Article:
Has anyone taken a look at Bruce Gilley's pro-colonialism article?

Feb 2011
6,042
#81
frogsofwar said:
As previously emphasized by myself (and obviously ignored by you), the overall effect of British colonialism was good: building roads, railways, increasing trade, uniting previously at-war native peoples etc... But the famine bit is overplayed by people who insist on letting an ideological opposition to colonialism (which is what you have) override facts.
Because "building roads, railways, increasing trade", are ifs. You are assuming these wouldn't have been done in the absence of colonialism. We don't know that. What we do know is that even on trains the Indians were treated as second-class citizens.

The construction of the Indian Railways is often pointed to by apologists for empire as one of the ways in which British colonialism benefited the subcontinent, ignoring the obvious fact that many countries also built railways without having to go to the trouble and expense of being colonised to do so. But the facts are even more damning.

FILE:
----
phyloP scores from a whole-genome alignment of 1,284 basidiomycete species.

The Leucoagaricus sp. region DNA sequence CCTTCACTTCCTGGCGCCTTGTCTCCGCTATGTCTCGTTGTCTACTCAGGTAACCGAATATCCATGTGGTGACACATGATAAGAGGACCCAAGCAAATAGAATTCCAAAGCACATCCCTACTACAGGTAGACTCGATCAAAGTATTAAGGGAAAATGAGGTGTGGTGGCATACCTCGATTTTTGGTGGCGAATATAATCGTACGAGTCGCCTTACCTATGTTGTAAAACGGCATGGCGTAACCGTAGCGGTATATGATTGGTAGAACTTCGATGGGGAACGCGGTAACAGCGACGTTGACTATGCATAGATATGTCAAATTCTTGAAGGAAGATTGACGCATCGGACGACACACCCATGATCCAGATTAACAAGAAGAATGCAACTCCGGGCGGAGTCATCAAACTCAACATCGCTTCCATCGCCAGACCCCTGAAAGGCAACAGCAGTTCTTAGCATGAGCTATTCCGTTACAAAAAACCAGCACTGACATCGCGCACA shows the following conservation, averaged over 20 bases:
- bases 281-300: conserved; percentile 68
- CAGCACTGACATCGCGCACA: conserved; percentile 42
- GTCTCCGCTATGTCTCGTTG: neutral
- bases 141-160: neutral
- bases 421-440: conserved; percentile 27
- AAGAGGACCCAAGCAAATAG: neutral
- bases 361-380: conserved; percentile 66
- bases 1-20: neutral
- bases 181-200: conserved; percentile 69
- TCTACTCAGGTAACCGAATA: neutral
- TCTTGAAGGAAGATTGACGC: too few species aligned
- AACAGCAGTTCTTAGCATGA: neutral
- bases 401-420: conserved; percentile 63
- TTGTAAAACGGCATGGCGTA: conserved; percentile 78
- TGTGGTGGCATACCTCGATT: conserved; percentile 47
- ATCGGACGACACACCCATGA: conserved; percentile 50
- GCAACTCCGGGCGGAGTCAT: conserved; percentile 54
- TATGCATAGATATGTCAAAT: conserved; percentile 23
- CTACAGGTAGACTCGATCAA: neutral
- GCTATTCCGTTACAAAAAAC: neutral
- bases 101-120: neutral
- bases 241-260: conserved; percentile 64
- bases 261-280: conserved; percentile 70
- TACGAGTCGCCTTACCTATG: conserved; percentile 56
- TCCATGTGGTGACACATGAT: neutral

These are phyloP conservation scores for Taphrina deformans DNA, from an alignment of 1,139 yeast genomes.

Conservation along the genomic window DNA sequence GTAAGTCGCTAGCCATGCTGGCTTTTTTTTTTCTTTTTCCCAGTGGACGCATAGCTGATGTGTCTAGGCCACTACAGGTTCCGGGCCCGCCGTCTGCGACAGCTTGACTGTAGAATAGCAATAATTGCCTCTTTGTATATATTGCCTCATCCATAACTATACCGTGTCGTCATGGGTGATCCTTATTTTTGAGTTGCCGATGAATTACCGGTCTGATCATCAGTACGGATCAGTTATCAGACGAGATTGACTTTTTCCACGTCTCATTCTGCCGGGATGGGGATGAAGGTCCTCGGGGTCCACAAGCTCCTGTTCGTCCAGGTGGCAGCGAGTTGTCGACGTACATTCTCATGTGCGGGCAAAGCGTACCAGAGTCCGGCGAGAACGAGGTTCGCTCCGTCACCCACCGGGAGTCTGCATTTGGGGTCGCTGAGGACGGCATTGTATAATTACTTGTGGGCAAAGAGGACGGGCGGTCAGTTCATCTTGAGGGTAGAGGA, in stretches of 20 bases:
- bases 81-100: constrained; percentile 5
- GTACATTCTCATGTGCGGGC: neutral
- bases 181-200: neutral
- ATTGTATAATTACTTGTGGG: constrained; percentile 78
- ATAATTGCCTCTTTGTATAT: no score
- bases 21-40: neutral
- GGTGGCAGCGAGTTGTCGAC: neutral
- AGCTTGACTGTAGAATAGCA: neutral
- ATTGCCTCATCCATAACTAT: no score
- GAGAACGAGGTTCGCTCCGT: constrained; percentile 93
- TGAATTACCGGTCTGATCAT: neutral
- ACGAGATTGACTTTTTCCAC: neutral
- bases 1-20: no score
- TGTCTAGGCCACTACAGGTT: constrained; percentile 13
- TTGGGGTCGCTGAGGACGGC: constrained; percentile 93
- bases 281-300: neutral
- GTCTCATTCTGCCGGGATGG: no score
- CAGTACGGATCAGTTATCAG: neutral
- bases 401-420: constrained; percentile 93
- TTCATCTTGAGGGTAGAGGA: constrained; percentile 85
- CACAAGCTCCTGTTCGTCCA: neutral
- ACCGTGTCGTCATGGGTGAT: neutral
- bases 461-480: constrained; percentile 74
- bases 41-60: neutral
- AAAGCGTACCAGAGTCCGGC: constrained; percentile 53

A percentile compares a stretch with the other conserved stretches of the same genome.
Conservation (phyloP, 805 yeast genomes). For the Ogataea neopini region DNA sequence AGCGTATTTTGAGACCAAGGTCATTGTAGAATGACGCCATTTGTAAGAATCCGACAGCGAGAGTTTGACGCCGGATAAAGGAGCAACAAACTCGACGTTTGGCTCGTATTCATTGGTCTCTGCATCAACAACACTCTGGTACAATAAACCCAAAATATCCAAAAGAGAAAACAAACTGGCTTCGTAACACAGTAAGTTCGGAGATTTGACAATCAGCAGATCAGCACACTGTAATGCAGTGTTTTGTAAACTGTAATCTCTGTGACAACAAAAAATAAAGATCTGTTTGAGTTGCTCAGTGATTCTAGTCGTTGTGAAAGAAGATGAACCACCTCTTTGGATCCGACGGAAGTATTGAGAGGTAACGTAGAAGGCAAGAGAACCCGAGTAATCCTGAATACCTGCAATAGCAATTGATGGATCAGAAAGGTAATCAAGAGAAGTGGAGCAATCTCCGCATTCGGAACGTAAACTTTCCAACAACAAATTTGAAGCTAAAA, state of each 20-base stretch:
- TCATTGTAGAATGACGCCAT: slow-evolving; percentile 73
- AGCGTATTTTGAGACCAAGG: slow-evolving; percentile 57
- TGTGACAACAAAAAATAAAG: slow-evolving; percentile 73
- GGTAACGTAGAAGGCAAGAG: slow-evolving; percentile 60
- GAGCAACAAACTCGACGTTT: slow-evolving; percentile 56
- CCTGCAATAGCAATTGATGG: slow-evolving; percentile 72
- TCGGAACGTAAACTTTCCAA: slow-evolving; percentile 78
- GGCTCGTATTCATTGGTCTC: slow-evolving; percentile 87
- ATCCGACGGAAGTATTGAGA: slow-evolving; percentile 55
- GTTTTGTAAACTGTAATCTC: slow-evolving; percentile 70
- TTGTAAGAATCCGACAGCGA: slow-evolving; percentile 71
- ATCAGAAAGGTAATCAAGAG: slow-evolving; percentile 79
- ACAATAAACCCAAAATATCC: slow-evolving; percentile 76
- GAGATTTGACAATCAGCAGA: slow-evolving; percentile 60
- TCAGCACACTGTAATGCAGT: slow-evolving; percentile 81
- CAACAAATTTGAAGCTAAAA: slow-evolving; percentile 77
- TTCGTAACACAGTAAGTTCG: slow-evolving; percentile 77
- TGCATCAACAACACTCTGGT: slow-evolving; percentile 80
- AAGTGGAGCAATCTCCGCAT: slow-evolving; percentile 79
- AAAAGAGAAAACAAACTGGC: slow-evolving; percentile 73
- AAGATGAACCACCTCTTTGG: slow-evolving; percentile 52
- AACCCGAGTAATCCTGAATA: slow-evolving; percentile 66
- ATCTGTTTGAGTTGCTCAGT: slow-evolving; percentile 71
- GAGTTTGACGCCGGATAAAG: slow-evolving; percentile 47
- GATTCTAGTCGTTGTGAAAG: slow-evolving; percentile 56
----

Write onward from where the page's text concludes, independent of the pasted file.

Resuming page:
The railways were first conceived of by the East India Company, like everything else in that firm’s calculations, for its own benefit. Governor General Lord Hardinge argued in 1843 that the railways would be beneficial “to the commerce, government and military control of the country”. In their very conception and construction, the Indian railways were a colonial scam. British shareholders made absurd amounts of money by investing in the railways, where the government guaranteed returns double those of government stocks, paid entirely from Indian, and not British, taxes. It was a splendid racket for Britons, at the expense of the Indian taxpayer.